Philosophy - Index > Testing - Index

Meghan Beeby, 607-583-2225 ext. 251,
Tricia Ritterbusch, 607-583-2225 ext. 233,

American Veterinary Medical Association Asked to Prioritize:

Watkins Glen, NY - May 3, 2006 - The American Veterinary Medical Association (AVMA), the voice of veterinarians across the United States, will answer a crucial question about the profession's priorities at their annual convention this summer. The AVMA will vote on a resolution addressing whether it cares more about the humane treatment of animals or about making money. The issue qualified for formal consideration when resolutions, signed by more than two hundred veterinarians, were sent to AVMA headquarters last week.

The resolution to make animal welfare an important priority is being proposed by Farm Sanctuary, the nation's leading farm animal protection organization. The proposal asserts that "veterinarians have an ethical obligation to promote animal welfare"; acknowledges that "in some instances, the economic priorities of animal industries may be in conflict with the welfare of animals"; and resolves that the veterinary profession "will place a higher priority on animal welfare when required to choose between animal welfare and economic considerations."

Farm Sanctuary has asked the AVMA to adopt policies that discourage the use of cruel farming practices, including "gestation crates," barren two foot wide metal enclosures where breeding sows are confined for most of their lives, unable to walk, turn around or even lie down comfortably. Last year, Farm Sanctuary urged the AVMA to take a stand against the force feeding of ducks and geese to make "foie gras." The force feeding makes the birds' livers expand up to ten times their normal size, causing disease and making it difficult for the birds to walk or breathe comfortably. The AVMA refused to speak out against either of these inhumane practices.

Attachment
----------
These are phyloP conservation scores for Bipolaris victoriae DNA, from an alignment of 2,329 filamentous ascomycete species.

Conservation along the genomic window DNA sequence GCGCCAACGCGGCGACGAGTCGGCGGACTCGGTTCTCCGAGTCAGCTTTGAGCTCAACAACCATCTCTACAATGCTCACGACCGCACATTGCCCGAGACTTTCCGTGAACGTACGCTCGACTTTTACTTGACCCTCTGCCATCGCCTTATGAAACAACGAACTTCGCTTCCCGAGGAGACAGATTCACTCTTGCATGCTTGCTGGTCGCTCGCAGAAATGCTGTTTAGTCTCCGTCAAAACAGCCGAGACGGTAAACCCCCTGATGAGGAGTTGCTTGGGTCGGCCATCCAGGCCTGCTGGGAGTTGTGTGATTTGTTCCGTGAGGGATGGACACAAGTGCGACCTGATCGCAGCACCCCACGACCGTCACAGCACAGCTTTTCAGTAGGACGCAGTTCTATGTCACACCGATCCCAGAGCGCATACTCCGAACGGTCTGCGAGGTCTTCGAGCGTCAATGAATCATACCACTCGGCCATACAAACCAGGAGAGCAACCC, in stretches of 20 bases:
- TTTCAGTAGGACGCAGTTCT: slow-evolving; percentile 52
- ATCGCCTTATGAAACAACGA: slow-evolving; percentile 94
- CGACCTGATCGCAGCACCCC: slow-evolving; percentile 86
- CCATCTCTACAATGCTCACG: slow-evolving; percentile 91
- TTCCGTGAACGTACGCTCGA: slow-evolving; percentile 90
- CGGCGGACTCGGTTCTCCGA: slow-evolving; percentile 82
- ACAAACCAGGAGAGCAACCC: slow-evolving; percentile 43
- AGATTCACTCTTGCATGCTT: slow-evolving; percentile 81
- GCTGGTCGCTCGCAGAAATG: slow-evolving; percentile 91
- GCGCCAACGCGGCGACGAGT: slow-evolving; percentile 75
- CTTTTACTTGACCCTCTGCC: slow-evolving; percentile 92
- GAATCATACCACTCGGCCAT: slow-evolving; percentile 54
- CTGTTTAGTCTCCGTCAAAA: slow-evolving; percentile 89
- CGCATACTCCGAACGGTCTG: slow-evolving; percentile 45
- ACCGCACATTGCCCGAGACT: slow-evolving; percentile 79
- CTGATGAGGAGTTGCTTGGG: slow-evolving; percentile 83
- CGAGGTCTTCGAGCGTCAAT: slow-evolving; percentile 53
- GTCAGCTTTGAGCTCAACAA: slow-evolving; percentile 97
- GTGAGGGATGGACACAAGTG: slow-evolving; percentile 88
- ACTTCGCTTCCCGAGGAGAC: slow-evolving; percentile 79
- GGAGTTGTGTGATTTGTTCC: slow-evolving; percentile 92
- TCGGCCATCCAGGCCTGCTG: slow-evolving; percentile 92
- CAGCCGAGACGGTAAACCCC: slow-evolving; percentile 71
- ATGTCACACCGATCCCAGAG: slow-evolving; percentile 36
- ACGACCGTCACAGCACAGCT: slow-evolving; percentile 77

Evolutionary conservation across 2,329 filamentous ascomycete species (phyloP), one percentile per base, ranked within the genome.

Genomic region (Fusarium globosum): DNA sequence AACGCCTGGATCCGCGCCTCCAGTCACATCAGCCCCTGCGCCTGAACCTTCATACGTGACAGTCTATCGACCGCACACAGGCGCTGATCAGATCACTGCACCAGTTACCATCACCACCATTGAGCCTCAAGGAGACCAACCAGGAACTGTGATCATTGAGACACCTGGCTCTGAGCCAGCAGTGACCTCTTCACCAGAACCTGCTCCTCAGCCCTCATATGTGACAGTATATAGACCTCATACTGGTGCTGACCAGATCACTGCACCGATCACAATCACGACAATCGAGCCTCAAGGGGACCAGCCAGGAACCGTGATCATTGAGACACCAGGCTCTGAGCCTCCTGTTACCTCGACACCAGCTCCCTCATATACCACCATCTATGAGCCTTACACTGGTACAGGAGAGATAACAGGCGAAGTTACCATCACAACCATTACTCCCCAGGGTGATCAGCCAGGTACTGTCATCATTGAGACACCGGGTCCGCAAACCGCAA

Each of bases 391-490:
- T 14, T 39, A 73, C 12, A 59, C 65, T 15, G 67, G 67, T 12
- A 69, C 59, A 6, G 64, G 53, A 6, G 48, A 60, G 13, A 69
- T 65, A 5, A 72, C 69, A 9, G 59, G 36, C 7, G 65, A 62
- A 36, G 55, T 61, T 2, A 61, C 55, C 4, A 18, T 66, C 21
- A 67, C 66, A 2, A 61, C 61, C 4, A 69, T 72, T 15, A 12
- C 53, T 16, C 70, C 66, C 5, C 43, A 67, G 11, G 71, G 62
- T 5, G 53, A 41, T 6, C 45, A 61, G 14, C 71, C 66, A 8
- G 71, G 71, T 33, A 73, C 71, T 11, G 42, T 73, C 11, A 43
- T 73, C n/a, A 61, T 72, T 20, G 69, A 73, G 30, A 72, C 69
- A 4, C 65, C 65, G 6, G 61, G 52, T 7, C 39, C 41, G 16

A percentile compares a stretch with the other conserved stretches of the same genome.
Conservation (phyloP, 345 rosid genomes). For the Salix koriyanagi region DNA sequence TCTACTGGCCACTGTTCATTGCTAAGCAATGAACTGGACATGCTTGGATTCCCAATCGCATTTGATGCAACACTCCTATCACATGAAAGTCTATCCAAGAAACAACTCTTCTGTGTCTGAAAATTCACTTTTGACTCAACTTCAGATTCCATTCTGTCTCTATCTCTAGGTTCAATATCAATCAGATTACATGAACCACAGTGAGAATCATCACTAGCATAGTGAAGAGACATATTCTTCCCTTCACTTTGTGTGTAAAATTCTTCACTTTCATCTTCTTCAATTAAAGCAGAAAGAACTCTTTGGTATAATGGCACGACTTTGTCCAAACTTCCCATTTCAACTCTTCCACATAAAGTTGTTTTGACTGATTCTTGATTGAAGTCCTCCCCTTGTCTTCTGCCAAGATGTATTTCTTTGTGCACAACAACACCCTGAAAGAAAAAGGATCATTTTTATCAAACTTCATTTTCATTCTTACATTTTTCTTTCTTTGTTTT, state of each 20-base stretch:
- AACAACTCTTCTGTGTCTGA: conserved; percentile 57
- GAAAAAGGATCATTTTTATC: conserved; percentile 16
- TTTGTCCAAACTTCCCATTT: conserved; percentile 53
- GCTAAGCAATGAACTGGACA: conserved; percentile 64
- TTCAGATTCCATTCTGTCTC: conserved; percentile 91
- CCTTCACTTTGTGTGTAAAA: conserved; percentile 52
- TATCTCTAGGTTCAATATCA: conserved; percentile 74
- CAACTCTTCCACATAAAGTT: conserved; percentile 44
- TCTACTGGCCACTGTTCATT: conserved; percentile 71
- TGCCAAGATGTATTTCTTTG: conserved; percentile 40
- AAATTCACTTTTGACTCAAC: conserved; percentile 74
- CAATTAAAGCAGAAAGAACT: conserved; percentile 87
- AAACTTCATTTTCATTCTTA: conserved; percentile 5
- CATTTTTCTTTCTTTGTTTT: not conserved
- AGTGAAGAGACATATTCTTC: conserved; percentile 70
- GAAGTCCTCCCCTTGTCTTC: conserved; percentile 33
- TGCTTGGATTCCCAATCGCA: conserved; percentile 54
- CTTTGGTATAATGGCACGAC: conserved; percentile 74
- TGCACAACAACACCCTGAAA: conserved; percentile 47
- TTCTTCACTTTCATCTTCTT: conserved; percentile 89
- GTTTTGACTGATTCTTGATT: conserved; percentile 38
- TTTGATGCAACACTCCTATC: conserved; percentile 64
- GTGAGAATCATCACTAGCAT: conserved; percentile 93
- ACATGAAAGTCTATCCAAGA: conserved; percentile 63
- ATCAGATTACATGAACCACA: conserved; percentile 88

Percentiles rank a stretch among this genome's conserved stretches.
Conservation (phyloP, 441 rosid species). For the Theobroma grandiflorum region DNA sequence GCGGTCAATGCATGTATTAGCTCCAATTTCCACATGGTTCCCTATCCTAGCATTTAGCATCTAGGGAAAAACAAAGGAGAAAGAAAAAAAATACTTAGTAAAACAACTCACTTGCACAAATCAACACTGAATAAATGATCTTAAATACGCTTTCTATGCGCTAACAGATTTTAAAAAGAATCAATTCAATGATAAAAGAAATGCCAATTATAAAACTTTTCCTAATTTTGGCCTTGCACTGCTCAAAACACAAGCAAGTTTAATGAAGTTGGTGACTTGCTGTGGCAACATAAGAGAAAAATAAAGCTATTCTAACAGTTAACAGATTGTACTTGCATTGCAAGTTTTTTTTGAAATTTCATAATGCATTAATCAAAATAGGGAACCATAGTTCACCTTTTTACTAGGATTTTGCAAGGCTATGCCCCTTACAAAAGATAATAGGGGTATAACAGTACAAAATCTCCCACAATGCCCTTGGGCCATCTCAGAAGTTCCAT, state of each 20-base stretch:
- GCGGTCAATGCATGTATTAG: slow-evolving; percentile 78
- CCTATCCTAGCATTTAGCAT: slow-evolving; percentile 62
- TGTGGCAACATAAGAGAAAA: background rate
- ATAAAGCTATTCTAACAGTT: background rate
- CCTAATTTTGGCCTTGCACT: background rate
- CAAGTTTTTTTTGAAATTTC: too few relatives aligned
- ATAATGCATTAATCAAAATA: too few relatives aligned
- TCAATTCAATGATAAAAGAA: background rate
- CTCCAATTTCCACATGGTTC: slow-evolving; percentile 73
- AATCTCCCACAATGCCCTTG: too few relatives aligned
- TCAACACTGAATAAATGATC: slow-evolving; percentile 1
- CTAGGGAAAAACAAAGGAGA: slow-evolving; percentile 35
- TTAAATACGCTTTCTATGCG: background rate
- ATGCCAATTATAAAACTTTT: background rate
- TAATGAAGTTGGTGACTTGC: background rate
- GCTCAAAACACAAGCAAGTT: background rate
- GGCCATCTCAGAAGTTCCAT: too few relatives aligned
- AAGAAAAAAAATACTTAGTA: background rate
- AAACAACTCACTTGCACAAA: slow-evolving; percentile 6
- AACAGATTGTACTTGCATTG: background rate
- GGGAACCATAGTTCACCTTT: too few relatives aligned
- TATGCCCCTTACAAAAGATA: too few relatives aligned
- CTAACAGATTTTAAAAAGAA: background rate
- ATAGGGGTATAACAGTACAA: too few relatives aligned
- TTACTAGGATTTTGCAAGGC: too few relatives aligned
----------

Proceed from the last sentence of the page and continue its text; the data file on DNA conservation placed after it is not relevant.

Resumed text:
According to Farm Sanctuary president, Gene Bauston, "The AVMA has traditionally been aligned with industrial agribusiness. It has defended the use of cruel factory farming practices to the detriment of animal welfare. This summer we are challenging the AVMA to re-evaluate these priorities."

Although the AVMA has adopted policies that support inhumane factory farming, most of its members oppose such practices. A nationwide survey of over 1000 veterinarians found that most veterinarians oppose industrialized farming practices that are supported by the AVMA.

Farm Sanctuary is the nation's leading farm animal protection organization. Since incorporating in 1986, we have worked to expose and stop cruel practices of the "food animal" industry through research and investigations, legal and legislative actions, public awareness projects, youth education, and direct rescue and refuge efforts. Our shelters in Watkins Glen, NY and Orland, CA provide lifelong care for hundreds of rescued animals, who have become ambassadors for farm animals everywhere by educating visitors about the realities of factory farming. More information about Farm Sanctuary can be found at or by calling 607-583-2225.

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